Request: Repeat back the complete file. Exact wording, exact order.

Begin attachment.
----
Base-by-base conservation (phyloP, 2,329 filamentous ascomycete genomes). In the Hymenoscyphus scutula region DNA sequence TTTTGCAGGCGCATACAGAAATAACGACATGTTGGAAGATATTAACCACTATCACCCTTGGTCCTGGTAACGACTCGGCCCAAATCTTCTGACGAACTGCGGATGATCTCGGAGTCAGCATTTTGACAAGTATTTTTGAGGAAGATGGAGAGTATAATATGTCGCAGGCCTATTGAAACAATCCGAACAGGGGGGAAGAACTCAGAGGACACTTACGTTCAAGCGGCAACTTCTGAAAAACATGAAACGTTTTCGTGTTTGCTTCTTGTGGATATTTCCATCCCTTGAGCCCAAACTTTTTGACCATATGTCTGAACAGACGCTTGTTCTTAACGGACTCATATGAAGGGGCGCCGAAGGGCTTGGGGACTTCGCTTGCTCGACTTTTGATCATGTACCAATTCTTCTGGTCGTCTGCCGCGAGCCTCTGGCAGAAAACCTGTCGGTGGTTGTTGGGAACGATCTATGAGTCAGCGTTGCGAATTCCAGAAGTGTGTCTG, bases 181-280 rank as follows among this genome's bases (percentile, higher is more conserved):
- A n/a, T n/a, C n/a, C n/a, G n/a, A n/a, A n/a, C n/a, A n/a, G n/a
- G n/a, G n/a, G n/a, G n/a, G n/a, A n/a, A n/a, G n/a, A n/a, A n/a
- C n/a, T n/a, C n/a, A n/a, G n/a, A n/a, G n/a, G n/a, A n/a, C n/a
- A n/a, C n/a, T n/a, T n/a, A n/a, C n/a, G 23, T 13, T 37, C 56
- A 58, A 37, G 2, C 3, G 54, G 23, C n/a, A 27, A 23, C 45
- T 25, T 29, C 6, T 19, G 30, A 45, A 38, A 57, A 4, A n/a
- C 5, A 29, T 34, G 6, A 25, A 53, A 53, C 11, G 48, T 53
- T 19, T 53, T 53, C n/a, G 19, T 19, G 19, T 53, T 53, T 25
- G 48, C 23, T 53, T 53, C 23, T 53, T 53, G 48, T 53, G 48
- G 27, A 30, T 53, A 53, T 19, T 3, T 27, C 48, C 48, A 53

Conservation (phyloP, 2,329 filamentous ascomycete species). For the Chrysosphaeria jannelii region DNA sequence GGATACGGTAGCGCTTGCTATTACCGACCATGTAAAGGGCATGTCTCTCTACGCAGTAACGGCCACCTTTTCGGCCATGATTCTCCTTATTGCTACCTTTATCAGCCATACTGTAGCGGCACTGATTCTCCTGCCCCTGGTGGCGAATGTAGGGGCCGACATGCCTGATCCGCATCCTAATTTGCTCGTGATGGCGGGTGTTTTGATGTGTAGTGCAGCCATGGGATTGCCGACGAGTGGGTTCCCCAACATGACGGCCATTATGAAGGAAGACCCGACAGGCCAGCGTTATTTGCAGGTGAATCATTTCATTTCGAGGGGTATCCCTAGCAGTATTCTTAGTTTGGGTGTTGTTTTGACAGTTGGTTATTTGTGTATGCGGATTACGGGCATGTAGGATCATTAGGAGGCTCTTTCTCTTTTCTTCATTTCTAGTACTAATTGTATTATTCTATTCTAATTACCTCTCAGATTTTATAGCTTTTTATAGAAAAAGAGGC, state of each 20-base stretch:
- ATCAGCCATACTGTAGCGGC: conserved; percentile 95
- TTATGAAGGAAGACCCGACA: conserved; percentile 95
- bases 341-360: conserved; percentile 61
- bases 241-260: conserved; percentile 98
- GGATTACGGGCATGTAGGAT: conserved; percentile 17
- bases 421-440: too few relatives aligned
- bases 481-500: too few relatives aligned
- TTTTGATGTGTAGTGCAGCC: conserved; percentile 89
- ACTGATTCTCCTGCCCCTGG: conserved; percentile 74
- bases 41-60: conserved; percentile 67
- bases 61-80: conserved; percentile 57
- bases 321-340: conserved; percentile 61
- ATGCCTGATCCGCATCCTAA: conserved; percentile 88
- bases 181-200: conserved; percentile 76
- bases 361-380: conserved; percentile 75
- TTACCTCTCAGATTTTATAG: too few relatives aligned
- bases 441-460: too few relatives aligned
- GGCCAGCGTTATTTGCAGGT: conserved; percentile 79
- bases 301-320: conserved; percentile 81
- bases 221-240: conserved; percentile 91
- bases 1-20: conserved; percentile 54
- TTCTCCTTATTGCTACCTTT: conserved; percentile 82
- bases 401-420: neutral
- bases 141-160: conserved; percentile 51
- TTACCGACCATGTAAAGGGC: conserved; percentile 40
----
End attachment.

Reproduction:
Base-by-base conservation (phyloP, 2,329 filamentous ascomycete genomes). In the Hymenoscyphus scutula region DNA sequence TTTTGCAGGCGCATACAGAAATAACGACATGTTGGAAGATATTAACCACTATCACCCTTGGTCCTGGTAACGACTCGGCCCAAATCTTCTGACGAACTGCGGATGATCTCGGAGTCAGCATTTTGACAAGTATTTTTGAGGAAGATGGAGAGTATAATATGTCGCAGGCCTATTGAAACAATCCGAACAGGGGGGAAGAACTCAGAGGACACTTACGTTCAAGCGGCAACTTCTGAAAAACATGAAACGTTTTCGTGTTTGCTTCTTGTGGATATTTCCATCCCTTGAGCCCAAACTTTTTGACCATATGTCTGAACAGACGCTTGTTCTTAACGGACTCATATGAAGGGGCGCCGAAGGGCTTGGGGACTTCGCTTGCTCGACTTTTGATCATGTACCAATTCTTCTGGTCGTCTGCCGCGAGCCTCTGGCAGAAAACCTGTCGGTGGTTGTTGGGAACGATCTATGAGTCAGCGTTGCGAATTCCAGAAGTGTGTCTG, bases 181-280 rank as follows among this genome's bases (percentile, higher is more conserved):
- A n/a, T n/a, C n/a, C n/a, G n/a, A n/a, A n/a, C n/a, A n/a, G n/a
- G n/a, G n/a, G n/a, G n/a, G n/a, A n/a, A n/a, G n/a, A n/a, A n/a
- C n/a, T n/a, C n/a, A n/a, G n/a, A n/a, G n/a, G n/a, A n/a, C n/a
- A n/a, C n/a, T n/a, T n/a, A n/a, C n/a, G 23, T 13, T 37, C 56
- A 58, A 37, G 2, C 3, G 54, G 23, C n/a, A 27, A 23, C 45
- T 25, T 29, C 6, T 19, G 30, A 45, A 38, A 57, A 4, A n/a
- C 5, A 29, T 34, G 6, A 25, A 53, A 53, C 11, G 48, T 53
- T 19, T 53, T 53, C n/a, G 19, T 19, G 19, T 53, T 53, T 25
- G 48, C 23, T 53, T 53, C 23, T 53, T 53, G 48, T 53, G 48
- G 27, A 30, T 53, A 53, T 19, T 3, T 27, C 48, C 48, A 53

Conservation (phyloP, 2,329 filamentous ascomycete species). For the Chrysosphaeria jannelii region DNA sequence GGATACGGTAGCGCTTGCTATTACCGACCATGTAAAGGGCATGTCTCTCTACGCAGTAACGGCCACCTTTTCGGCCATGATTCTCCTTATTGCTACCTTTATCAGCCATACTGTAGCGGCACTGATTCTCCTGCCCCTGGTGGCGAATGTAGGGGCCGACATGCCTGATCCGCATCCTAATTTGCTCGTGATGGCGGGTGTTTTGATGTGTAGTGCAGCCATGGGATTGCCGACGAGTGGGTTCCCCAACATGACGGCCATTATGAAGGAAGACCCGACAGGCCAGCGTTATTTGCAGGTGAATCATTTCATTTCGAGGGGTATCCCTAGCAGTATTCTTAGTTTGGGTGTTGTTTTGACAGTTGGTTATTTGTGTATGCGGATTACGGGCATGTAGGATCATTAGGAGGCTCTTTCTCTTTTCTTCATTTCTAGTACTAATTGTATTATTCTATTCTAATTACCTCTCAGATTTTATAGCTTTTTATAGAAAAAGAGGC, state of each 20-base stretch:
- ATCAGCCATACTGTAGCGGC: conserved; percentile 95
- TTATGAAGGAAGACCCGACA: conserved; percentile 95
- bases 341-360: conserved; percentile 61
- bases 241-260: conserved; percentile 98
- GGATTACGGGCATGTAGGAT: conserved; percentile 17
- bases 421-440: too few relatives aligned
- bases 481-500: too few relatives aligned
- TTTTGATGTGTAGTGCAGCC: conserved; percentile 89
- ACTGATTCTCCTGCCCCTGG: conserved; percentile 74
- bases 41-60: conserved; percentile 67
- bases 61-80: conserved; percentile 57
- bases 321-340: conserved; percentile 61
- ATGCCTGATCCGCATCCTAA: conserved; percentile 88
- bases 181-200: conserved; percentile 76
- bases 361-380: conserved; percentile 75
- TTACCTCTCAGATTTTATAG: too few relatives aligned
- bases 441-460: too few relatives aligned
- GGCCAGCGTTATTTGCAGGT: conserved; percentile 79
- bases 301-320: conserved; percentile 81
- bases 221-240: conserved; percentile 91
- bases 1-20: conserved; percentile 54
- TTCTCCTTATTGCTACCTTT: conserved; percentile 82
- bases 401-420: neutral
- bases 141-160: conserved; percentile 51
- TTACCGACCATGTAAAGGGC: conserved; percentile 40